I only transferred about 1/2 to a serving dish since there were just 3 of us (the recipe serves 6, generously). The other reason I didn’t fancy up the whole thing was due to some disappointing results. Mostly in the center of the pan, there were pockets of rice which were not cooked. Really not cooked- still crunchy. I am all for al dente but some of the grains were nearly raw. I believe the error lies in the amount of cooking liquid and was all my fault. I added some wine to the pan before the aromatics and broth. In the end, I shorted the broth slightly and should not have. Every bit of liquid was absorbed in the stated cooking timess so I think, but cannot be sure, that if I’d put a little more broth in, we’d have been fine.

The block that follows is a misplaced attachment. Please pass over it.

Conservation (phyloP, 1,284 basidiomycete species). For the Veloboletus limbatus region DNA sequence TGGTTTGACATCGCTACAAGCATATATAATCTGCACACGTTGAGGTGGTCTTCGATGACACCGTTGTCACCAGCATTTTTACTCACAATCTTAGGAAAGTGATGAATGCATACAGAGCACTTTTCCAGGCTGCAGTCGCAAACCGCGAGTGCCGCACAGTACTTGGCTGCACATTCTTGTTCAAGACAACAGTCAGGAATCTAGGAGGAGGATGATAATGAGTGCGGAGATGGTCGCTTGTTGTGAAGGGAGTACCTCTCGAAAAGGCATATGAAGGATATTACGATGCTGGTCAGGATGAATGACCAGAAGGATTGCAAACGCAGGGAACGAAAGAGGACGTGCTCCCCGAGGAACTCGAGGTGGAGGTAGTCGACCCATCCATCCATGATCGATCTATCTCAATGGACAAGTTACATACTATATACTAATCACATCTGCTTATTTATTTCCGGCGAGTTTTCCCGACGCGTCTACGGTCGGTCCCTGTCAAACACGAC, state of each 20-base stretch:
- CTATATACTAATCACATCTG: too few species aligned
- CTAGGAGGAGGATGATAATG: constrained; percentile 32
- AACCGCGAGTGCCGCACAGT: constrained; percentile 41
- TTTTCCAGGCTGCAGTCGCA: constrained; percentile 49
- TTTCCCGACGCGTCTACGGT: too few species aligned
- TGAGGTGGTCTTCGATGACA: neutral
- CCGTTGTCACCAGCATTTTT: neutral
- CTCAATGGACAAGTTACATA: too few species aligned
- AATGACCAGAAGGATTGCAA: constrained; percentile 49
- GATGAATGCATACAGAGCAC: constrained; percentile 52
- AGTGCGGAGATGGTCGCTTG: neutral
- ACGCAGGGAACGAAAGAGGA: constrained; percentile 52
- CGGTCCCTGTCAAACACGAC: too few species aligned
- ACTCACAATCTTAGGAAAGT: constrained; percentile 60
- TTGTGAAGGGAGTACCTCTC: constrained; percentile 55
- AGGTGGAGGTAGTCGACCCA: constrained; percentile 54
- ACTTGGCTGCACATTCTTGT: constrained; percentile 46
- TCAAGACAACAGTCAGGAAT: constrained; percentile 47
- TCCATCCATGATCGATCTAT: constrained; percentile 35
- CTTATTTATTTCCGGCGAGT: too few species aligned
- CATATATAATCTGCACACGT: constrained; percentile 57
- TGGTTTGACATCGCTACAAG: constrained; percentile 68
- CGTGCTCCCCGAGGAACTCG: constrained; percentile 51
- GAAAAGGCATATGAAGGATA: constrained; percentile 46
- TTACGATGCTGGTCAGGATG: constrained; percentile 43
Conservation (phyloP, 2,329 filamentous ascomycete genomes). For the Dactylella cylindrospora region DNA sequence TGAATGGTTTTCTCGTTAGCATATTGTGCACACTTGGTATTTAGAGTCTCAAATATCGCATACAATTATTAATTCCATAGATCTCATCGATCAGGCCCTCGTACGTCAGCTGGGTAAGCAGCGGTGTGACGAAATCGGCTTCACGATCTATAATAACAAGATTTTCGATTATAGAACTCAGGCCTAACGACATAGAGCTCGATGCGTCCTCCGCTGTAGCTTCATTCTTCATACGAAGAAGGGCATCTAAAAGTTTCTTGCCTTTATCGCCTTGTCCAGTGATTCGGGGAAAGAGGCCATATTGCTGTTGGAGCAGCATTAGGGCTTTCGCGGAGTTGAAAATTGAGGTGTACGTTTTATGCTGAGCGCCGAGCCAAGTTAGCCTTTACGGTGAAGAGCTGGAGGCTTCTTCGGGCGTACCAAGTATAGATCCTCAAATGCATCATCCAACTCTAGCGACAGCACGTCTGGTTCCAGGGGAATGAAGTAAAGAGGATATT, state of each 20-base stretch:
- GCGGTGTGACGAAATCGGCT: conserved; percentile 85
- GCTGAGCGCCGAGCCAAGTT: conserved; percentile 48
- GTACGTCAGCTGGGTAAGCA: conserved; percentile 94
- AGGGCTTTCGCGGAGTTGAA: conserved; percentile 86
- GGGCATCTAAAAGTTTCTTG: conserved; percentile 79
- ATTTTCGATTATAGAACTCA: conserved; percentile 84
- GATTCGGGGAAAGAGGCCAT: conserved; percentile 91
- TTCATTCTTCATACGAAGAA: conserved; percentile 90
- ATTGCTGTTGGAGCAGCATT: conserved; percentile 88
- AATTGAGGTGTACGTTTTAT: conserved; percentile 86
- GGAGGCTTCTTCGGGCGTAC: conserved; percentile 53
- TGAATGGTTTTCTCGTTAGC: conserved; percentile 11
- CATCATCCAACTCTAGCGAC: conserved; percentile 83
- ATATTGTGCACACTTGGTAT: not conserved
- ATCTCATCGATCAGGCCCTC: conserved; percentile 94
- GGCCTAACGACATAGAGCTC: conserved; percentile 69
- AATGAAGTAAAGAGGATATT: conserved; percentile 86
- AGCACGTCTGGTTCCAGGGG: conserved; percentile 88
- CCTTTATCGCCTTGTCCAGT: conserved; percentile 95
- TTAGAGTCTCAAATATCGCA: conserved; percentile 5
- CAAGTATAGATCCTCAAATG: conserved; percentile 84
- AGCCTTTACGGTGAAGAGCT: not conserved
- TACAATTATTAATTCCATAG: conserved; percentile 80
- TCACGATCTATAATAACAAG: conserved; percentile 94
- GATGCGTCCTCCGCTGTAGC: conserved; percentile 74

Jon didn’t say anything and Chris didn’t seem to mind: both went back for seconds. I believe I avoided most of the really uncooked bits, in any event.

Other than that issue, the pilaf was great. Nicely flavored without overpowering or even competing with the main dish (grilled pork in a chimichurri marinade in this case). I have noticed a number of disappointed reviews around the ‘net complaining of a lack of flavor. I would call this delicate but it definitely had flavor. While I do like vampire-repelling ultimate garlic dishes, I can also appreciate something a little more subtle too.